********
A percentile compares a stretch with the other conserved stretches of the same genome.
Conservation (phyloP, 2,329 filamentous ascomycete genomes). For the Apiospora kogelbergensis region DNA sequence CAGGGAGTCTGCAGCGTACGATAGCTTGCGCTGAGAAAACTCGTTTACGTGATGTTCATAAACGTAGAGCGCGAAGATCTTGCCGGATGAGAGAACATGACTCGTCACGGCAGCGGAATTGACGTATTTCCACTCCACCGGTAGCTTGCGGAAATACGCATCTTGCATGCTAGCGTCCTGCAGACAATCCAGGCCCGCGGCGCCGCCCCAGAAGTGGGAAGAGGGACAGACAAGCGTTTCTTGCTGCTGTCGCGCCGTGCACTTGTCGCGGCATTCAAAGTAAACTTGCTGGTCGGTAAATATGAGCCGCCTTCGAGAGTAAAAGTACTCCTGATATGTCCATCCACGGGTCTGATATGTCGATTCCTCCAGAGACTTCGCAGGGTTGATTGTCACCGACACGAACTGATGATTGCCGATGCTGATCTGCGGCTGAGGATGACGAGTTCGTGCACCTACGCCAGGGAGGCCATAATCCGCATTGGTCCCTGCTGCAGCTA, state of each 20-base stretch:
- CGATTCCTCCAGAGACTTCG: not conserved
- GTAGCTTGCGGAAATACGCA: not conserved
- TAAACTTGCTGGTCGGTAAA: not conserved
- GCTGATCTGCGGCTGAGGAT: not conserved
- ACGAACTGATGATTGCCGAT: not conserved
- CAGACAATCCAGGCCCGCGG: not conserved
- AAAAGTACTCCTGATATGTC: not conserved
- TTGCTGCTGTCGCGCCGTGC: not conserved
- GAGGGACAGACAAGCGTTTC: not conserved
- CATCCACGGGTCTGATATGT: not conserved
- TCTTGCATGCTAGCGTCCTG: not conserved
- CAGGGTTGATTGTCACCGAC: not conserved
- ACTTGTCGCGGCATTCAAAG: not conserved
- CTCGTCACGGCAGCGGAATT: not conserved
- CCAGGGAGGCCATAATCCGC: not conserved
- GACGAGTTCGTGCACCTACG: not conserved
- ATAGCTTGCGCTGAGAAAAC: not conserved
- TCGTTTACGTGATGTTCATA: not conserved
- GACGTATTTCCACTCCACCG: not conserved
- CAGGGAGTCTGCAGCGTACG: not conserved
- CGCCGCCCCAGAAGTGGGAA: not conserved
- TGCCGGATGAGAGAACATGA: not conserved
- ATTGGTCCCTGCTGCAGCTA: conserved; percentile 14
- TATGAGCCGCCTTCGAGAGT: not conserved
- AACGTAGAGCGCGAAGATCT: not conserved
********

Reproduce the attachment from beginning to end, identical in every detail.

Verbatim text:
A percentile compares a stretch with the other conserved stretches of the same genome.
Conservation (phyloP, 2,329 filamentous ascomycete genomes). For the Apiospora kogelbergensis region DNA sequence CAGGGAGTCTGCAGCGTACGATAGCTTGCGCTGAGAAAACTCGTTTACGTGATGTTCATAAACGTAGAGCGCGAAGATCTTGCCGGATGAGAGAACATGACTCGTCACGGCAGCGGAATTGACGTATTTCCACTCCACCGGTAGCTTGCGGAAATACGCATCTTGCATGCTAGCGTCCTGCAGACAATCCAGGCCCGCGGCGCCGCCCCAGAAGTGGGAAGAGGGACAGACAAGCGTTTCTTGCTGCTGTCGCGCCGTGCACTTGTCGCGGCATTCAAAGTAAACTTGCTGGTCGGTAAATATGAGCCGCCTTCGAGAGTAAAAGTACTCCTGATATGTCCATCCACGGGTCTGATATGTCGATTCCTCCAGAGACTTCGCAGGGTTGATTGTCACCGACACGAACTGATGATTGCCGATGCTGATCTGCGGCTGAGGATGACGAGTTCGTGCACCTACGCCAGGGAGGCCATAATCCGCATTGGTCCCTGCTGCAGCTA, state of each 20-base stretch:
- CGATTCCTCCAGAGACTTCG: not conserved
- GTAGCTTGCGGAAATACGCA: not conserved
- TAAACTTGCTGGTCGGTAAA: not conserved
- GCTGATCTGCGGCTGAGGAT: not conserved
- ACGAACTGATGATTGCCGAT: not conserved
- CAGACAATCCAGGCCCGCGG: not conserved
- AAAAGTACTCCTGATATGTC: not conserved
- TTGCTGCTGTCGCGCCGTGC: not conserved
- GAGGGACAGACAAGCGTTTC: not conserved
- CATCCACGGGTCTGATATGT: not conserved
- TCTTGCATGCTAGCGTCCTG: not conserved
- CAGGGTTGATTGTCACCGAC: not conserved
- ACTTGTCGCGGCATTCAAAG: not conserved
- CTCGTCACGGCAGCGGAATT: not conserved
- CCAGGGAGGCCATAATCCGC: not conserved
- GACGAGTTCGTGCACCTACG: not conserved
- ATAGCTTGCGCTGAGAAAAC: not conserved
- TCGTTTACGTGATGTTCATA: not conserved
- GACGTATTTCCACTCCACCG: not conserved
- CAGGGAGTCTGCAGCGTACG: not conserved
- CGCCGCCCCAGAAGTGGGAA: not conserved
- TGCCGGATGAGAGAACATGA: not conserved
- ATTGGTCCCTGCTGCAGCTA: conserved; percentile 14
- TATGAGCCGCCTTCGAGAGT: not conserved
- AACGTAGAGCGCGAAGATCT: not conserved